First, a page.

- appropriateness of pipi harvesting in coastal parks;
- research into coastal ecological impacts from pipi harvesting – recreationally and commercially on coastal parks and the species protected within them – such as Cape Liptrap and Discovery Bay.
- Ensure Parks Victoria is the sole manager of coastal park values and uses, with sufficient resources to ensure that values are protected, and at a minimum a veto over Fisheries plans.
- Develop a proposed management response to moderate risks identified in the draft plan including the impact on beaches, interactions with threatened and endangered species and cultural sites other than Discovery Bay.
- Commercial pipi harvesting Victoria wide may not be sustainable
Commercial pipi harvesting is continuing to be opened up across the state (excluding the Venus Bay ‘recreational only’ area), when previously there has been little pipi harvesting done in areas such as western and eastern Victoria. These unexplored areas will be promoted and remain open to commercial fishing, despite the lack of scientific biological baseline data to tell us if the fishery is sustainable or not.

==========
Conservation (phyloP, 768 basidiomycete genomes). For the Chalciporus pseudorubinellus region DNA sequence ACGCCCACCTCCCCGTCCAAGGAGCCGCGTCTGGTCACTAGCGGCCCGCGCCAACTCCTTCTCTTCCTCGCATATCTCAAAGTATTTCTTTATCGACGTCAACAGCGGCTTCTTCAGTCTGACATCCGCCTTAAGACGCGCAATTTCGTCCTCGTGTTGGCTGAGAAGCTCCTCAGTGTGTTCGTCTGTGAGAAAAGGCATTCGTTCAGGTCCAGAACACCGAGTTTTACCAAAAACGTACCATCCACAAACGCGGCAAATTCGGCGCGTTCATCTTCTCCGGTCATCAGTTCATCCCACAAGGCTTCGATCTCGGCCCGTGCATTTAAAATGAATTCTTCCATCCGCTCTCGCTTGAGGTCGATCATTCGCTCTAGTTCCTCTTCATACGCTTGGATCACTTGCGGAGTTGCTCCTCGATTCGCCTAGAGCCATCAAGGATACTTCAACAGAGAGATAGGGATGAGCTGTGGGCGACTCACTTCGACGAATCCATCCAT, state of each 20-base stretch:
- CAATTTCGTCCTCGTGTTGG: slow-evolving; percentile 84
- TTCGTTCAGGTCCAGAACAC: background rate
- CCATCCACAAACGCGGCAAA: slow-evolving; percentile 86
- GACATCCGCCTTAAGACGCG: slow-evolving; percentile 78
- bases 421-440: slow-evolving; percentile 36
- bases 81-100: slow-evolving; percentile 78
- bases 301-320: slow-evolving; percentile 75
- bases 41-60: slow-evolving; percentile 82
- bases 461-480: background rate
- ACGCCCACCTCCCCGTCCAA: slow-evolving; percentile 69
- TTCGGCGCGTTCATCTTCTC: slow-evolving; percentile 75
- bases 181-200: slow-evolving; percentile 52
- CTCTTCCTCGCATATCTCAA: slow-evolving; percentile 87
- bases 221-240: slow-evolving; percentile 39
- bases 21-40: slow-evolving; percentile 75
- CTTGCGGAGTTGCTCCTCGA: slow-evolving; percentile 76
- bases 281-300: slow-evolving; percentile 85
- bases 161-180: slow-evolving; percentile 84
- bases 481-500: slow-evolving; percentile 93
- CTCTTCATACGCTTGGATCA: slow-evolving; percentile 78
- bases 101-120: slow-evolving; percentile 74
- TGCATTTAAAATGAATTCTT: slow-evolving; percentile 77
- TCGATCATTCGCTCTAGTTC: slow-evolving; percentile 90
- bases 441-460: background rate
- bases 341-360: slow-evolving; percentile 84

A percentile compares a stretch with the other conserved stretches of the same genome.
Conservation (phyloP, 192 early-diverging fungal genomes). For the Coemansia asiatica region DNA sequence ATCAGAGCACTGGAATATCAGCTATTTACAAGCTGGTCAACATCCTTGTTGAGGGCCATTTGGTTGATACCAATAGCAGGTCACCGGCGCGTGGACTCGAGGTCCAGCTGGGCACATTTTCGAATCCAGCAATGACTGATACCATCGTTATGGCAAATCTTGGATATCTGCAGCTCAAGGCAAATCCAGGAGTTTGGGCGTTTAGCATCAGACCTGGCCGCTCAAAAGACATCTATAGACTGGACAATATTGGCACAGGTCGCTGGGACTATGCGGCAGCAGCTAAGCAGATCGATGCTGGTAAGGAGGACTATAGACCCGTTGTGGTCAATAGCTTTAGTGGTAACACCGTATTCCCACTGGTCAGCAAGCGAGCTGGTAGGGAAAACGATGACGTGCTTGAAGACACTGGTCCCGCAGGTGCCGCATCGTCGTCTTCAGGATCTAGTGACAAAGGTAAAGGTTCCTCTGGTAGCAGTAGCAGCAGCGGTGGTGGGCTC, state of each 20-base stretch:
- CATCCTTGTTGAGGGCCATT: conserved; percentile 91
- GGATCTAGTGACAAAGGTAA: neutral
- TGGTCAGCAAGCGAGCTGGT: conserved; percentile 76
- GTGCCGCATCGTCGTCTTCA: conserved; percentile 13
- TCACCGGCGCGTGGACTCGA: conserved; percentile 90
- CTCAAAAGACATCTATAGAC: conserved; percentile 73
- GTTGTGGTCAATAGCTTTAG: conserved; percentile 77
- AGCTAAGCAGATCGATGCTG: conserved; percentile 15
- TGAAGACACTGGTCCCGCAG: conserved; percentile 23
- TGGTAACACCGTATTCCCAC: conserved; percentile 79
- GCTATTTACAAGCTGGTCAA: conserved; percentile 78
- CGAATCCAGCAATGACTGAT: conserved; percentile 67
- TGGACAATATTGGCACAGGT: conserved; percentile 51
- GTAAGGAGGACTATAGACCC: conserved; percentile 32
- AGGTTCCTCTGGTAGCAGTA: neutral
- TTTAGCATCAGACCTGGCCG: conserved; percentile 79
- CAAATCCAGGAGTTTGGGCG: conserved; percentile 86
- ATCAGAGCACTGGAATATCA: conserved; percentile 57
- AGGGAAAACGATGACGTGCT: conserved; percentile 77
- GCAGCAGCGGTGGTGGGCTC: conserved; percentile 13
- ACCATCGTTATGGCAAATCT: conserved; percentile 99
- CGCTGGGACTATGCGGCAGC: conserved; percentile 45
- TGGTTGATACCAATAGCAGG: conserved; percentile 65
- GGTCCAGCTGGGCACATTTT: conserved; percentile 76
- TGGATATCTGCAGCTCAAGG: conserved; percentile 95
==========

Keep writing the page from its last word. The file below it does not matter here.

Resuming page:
A report from the Fisheries and Research Development Corporation (FRDC) ‘Status of key Australian fish stocks reports 2014’ has classified pipi in Victoria as an ‘undefined stock’, as there is insufficient information available to confidently classify the status of this stock. In South Australia on the other hand it has been classified as ‘sustainable stock’.
There is only very limited completed research to date that tells us information about the stock status of pipi, and that suggest the pipi stocks are sustainable. Most has to do with recreational harvesting in Venus Bay, and none did a thorough ecosystem-based assessment of pipi harvesting to establish baseline data of the fishery.